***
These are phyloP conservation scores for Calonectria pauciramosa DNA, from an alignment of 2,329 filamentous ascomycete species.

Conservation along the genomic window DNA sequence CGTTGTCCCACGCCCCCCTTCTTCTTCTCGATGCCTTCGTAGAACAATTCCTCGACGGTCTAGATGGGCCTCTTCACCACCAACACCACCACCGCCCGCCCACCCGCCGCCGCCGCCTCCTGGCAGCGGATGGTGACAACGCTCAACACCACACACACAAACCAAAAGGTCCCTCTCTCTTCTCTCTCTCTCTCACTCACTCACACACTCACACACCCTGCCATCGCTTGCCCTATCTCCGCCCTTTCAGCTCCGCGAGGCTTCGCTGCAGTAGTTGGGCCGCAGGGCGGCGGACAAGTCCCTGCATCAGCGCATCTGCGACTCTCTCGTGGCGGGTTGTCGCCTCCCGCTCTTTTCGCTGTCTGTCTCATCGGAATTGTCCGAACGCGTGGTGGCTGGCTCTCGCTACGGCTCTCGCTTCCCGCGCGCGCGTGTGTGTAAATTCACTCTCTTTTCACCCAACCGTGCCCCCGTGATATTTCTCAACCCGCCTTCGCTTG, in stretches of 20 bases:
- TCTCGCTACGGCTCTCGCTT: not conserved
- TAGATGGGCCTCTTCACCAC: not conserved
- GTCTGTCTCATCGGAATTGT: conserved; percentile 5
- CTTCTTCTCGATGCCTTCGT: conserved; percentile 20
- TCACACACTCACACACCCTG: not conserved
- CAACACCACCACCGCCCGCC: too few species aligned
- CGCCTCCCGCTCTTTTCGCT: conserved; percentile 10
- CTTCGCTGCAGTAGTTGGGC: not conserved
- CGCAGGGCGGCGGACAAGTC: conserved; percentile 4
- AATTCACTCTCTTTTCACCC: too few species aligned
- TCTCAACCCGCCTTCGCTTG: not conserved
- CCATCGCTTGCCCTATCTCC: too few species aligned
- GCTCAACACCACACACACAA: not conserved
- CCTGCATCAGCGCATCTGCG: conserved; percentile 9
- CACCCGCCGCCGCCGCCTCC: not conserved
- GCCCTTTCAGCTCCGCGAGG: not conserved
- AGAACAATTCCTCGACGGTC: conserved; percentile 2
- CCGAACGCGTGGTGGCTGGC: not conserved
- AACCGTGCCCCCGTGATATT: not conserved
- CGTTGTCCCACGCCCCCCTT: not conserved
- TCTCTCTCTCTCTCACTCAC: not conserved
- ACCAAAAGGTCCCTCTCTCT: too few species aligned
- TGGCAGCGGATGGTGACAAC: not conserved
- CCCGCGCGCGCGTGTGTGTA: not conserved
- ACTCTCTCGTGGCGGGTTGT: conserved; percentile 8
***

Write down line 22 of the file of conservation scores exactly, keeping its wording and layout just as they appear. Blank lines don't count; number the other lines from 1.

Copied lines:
- CGTTGTCCCACGCCCCCCTT: not conserved